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The more I learn about combustion engines the more the sparkle and shine fades and it all becomes math, ignorance is bliss but when it come to cars bliss = swapping parts.

Taking away the magic of the F2T is understanding it.
Great information. I totally get what you mean. I started playing with these cars over 20 years ago. I've been working at an OEM for nearly 10 years, with the last few being spent dyno testing engines.

There is no magic, just numbers and variables.

I'll have to think on your observations about compressor pressure some more. It makes me want to spring for a turbo with provisions for a shaft RPM pickup. That would answer some interesting questions.
 

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Great information. I totally get what you mean. I started playing with these cars over 20 years ago. I've been working at an OEM for nearly 10 years, with the last few being spent dyno testing engines.

There is no magic, just numbers and variables.

I'll have to think on your observations about compressor pressure some more. It makes me want to spring for a turbo with provisions for a shaft RPM pickup. That would answer some interesting questions.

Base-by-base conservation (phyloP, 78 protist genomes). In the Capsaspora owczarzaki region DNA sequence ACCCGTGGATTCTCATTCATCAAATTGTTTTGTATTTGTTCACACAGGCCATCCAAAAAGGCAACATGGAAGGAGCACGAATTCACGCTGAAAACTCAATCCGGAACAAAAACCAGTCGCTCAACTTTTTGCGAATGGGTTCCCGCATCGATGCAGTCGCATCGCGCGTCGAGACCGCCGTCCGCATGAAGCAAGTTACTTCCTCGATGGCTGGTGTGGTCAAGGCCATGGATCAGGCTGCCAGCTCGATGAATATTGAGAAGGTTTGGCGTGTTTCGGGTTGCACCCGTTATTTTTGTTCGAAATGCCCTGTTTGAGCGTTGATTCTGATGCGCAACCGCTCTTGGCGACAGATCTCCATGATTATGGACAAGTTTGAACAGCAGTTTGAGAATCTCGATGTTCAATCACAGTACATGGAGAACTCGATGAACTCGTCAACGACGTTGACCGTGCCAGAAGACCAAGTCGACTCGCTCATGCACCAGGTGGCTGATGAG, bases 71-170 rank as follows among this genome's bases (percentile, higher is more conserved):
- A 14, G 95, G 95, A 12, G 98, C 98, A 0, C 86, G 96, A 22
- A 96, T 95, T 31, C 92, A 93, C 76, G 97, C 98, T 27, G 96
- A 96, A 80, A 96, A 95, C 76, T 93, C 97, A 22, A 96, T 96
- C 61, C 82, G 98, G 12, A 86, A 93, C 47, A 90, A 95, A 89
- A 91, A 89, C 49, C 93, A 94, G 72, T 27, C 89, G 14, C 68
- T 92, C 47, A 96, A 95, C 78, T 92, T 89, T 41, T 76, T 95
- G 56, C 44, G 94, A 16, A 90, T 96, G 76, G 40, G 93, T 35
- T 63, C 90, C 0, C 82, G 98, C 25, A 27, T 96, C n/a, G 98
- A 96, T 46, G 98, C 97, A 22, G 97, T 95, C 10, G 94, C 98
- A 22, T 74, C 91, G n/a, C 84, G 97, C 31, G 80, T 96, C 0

Well there is something about the fact the F2T is faster at the same "power" as other inline 4 cylinders.

The Garrett G25-660 turbo can run a compressor speed sensor, this would be the only true accurate way of measuring the effects on turbo deliver by flow changes at the engine.

Here is what I am thinking.
I do understand PSI is not a direct reflection of how much air a turbo is flowing but how much resistance the engine causes, if a turbo that flows 400cfm is bolted to a big block motor that flows 650 N/A, at that turbo's peak flow manifold PSI would be zero, the turbo would actually be chocking the engine, the engine would be trying to suck up more air than the turbo can deliver and without an intercooller compressor PSI would be 0, with an intercooler maybe 2psi.

There is always a pressure drop after the intercooler, some of it is caused by the intercoolers flow resistance and some by the fact cooler air occupies less space.